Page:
Mal Lee and Roger Broadie
We’ve found it helpful in considering the distinct nature of digital schools to view them as ever evolving, evermore tightly integrated ecologies where all the parts are increasingly linked.
They stand in marked contrast to the traditional paper based schools, and in particular the secondary schools that have long been viewed as largely constant, loosely coupled organisations where silo like units within the school operate largely independently. Indeed Karl Weick’s thinking on schools as loosely coupled organisations, that was penned in 1976 still holds true with most high schools today.
However view the attributes displayed by the pathfinder schools as they moved along the evolutionary continuum and you’ll see, as noted in the earlier posts the traditional loosely coupled school becoming evermore integrated and tightly coupled, with all the operations being increasingly linked to the realisation of the school’s shaping educational vision.
As the natural growth impacted, as the staff and client expectations rose, as new opportunities were identified so the schools evolved with all the parts becoming increasingly intertwined. The schools became increasingly distinct, ever-evolving ecologies addressing the particular needs of their situation by ensuring all facets of their operations, in and outside the school walls were linked and the silos were more closely integrated or dispensed with.
Moreover the digital convergence and the associated integration also saw the schools – often unwittingly – make ever-greater use of the facility the digital operational base provided to have the one facility serve multiple purposes with no extra effort by the staff.
Lee and Ward (2013) cite the example of school blogs where those blogs simultaneously and without any extra effort provided
- an insight into the school’s daily activities to parents, grandparents, the local community and the students, and what they can do to complement that work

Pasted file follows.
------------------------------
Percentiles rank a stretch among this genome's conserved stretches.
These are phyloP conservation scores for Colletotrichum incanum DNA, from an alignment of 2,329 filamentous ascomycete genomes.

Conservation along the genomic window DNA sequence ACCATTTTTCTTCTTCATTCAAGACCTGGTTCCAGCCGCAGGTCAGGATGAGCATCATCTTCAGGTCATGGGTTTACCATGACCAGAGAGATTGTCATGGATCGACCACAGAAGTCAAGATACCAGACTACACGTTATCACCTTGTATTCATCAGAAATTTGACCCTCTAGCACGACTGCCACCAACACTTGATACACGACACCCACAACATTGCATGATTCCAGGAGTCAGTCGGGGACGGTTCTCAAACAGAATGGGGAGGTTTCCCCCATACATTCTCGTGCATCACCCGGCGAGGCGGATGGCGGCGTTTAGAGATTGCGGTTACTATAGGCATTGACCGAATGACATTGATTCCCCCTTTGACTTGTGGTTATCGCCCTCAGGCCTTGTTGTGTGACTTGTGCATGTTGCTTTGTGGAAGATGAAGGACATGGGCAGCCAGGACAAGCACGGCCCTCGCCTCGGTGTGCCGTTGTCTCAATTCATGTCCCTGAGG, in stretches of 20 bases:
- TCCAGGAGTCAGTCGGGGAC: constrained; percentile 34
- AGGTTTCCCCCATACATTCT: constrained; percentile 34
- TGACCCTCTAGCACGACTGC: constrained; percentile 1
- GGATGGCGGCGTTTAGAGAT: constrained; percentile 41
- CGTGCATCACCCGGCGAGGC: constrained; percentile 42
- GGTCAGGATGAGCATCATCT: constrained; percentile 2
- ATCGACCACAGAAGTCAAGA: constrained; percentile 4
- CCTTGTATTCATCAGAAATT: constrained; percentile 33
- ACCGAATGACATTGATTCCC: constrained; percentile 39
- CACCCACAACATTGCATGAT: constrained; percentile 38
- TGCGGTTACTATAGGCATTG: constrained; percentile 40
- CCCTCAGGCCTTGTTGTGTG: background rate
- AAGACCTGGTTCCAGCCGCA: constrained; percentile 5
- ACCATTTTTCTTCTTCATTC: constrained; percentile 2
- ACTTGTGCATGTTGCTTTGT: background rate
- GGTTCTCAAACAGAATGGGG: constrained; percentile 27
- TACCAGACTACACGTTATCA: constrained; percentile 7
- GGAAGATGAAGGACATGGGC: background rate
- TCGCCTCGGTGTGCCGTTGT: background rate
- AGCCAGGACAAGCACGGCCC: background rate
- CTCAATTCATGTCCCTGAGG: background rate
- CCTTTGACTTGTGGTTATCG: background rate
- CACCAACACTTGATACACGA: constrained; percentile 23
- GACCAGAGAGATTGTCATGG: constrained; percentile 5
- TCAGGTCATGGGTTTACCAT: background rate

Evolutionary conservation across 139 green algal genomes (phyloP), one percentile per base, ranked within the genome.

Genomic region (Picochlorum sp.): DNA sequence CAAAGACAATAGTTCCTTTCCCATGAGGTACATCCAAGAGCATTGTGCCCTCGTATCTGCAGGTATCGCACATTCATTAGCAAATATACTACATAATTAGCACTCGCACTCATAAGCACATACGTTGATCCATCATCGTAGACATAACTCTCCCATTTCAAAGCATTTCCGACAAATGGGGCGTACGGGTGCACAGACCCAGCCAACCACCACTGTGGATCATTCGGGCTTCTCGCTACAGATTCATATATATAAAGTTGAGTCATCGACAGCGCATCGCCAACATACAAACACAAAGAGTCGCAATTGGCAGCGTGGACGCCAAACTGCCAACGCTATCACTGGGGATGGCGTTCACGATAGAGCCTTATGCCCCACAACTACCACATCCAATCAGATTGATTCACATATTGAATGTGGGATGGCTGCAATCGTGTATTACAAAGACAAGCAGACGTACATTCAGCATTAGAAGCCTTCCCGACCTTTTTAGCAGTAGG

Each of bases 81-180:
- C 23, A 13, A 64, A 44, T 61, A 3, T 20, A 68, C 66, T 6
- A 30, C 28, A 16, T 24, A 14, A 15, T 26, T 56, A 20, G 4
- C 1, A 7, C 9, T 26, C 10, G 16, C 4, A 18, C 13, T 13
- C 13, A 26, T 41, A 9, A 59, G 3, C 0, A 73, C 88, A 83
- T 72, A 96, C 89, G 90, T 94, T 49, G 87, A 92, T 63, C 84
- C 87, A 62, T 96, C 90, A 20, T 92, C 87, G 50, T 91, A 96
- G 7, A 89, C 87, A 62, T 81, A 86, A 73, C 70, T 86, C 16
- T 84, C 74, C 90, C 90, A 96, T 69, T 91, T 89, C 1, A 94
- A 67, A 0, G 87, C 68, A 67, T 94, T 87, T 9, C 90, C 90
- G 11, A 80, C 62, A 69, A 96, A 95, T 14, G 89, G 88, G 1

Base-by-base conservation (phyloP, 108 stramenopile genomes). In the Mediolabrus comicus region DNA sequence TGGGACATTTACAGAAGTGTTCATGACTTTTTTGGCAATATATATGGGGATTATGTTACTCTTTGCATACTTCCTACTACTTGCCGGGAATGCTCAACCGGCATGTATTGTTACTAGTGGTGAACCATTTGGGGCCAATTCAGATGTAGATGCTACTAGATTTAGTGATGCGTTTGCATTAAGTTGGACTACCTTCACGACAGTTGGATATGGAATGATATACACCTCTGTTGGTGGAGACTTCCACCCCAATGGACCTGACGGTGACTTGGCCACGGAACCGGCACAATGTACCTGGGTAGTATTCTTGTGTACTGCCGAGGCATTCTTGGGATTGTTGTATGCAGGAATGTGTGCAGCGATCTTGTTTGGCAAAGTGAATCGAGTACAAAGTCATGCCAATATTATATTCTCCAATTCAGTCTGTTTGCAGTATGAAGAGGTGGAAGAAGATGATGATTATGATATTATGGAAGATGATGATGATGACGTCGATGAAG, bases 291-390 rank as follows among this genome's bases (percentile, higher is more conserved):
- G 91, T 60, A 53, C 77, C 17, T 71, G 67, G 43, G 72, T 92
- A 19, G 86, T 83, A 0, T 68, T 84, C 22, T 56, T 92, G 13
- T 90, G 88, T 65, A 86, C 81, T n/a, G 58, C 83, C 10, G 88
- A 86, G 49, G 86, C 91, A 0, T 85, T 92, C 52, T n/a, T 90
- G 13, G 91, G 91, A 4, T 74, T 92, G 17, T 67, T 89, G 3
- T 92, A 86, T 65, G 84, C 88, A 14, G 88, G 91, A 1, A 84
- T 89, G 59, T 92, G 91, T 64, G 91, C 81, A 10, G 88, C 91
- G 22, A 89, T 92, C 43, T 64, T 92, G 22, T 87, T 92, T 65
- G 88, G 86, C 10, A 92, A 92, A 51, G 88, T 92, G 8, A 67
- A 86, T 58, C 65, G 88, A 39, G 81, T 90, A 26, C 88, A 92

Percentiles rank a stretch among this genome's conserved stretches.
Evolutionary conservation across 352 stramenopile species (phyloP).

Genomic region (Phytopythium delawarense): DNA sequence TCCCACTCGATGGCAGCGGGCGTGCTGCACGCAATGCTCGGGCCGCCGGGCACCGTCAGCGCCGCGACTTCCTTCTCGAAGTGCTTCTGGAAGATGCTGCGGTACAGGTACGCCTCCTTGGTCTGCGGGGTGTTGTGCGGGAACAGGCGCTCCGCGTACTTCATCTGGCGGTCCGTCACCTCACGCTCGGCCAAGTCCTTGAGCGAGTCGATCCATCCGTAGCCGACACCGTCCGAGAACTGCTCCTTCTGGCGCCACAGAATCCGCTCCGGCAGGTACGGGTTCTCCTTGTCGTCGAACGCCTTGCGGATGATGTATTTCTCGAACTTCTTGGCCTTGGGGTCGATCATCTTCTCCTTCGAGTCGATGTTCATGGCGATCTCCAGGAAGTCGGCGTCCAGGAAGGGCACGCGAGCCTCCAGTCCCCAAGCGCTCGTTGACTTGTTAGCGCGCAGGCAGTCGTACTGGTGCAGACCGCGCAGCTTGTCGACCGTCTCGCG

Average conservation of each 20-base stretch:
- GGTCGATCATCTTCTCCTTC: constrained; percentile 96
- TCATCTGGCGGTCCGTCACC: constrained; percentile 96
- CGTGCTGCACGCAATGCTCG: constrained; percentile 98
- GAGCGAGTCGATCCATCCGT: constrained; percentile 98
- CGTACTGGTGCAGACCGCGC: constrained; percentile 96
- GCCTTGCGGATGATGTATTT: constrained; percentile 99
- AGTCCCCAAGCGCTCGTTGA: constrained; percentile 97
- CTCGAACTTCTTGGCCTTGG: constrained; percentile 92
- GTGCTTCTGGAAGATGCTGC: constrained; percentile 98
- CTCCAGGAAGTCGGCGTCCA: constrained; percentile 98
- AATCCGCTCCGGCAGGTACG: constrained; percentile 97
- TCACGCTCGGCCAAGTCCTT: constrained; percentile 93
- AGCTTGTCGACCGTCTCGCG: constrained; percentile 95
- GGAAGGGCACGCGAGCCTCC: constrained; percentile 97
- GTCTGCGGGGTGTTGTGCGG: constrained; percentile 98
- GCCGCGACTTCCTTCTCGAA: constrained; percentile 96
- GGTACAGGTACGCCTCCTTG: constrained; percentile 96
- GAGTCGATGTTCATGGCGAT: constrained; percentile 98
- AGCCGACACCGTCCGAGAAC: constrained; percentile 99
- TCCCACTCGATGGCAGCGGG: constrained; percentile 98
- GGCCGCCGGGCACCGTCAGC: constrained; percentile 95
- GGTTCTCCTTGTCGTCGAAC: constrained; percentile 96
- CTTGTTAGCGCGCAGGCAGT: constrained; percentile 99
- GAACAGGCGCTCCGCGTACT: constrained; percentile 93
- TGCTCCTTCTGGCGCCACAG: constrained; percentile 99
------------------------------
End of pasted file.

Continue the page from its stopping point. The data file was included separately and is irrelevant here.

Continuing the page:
- advice to parents on the school’s program, its calendar of events and the home study
- a window into the workings of the school to all interested professionals, school or system executives or politicians
- an important indicator as to where the school is at in its evolution
- instant, ongoing accountability
- the facility for instant teacher ‘evaluation’ and an insight into who is adding value
- very powerful marketing of the school
- an appreciation of how well the school operations are integrated (Lee and Ward, 2013, p89).
Factor in that all the schools were moreover increasingly marrying the teaching of the homes with that of the schools, and creating an increasingly integrated and tightly coupled 24/7/365 school ecology.
The challenge for the school leadership, and in particular the principal in the digital and networked school is to daily ensure not only are all the parts in the evolving ecology appropriately are apposite and can be integrated but that the total school ecology is shaped in a way that will best provide the desired educational benefits.
The challenge for researchers in or outside the school becomes ever greater. Thus far educational research has in the main been silo like looking primarily at linear connections within a part of the school’s operations. In integrated, ever-more complex, ever changing ecologies where the impact might come from synergies that are greater than the sum of the parts, and where much of the change is non-linear the difficulty of ascertaining what impacts student attainment will be challenging to say the least.
That said by recognizing that one is working with evolving, ever higher order ecologies – and not static loosely coupled entities – helps all associated with the school, be they the staff, the clients, community or the authorities, better understand the school’s nature and what is required for its on-going enhancement.
It is most assuredly not ‘one size fits all schools’ silver bullet solutions handed down from high.
The idea of a living, ever evolving complex ecology, which will forever experience significant natural growth and where all the parts will increasingly be intertwined, in and outside the school walls helps the school community, and in particular the school staff better understand their very different teaching and learning environment.
Lee, M and Ward, L (2013) Collaboration in learning: transcending the school walls Melbourne ACER Press
Weick, K, (1976) “Educational Organizations as Loosely Coupled Systems” Administrative Science Quarterly 21 1976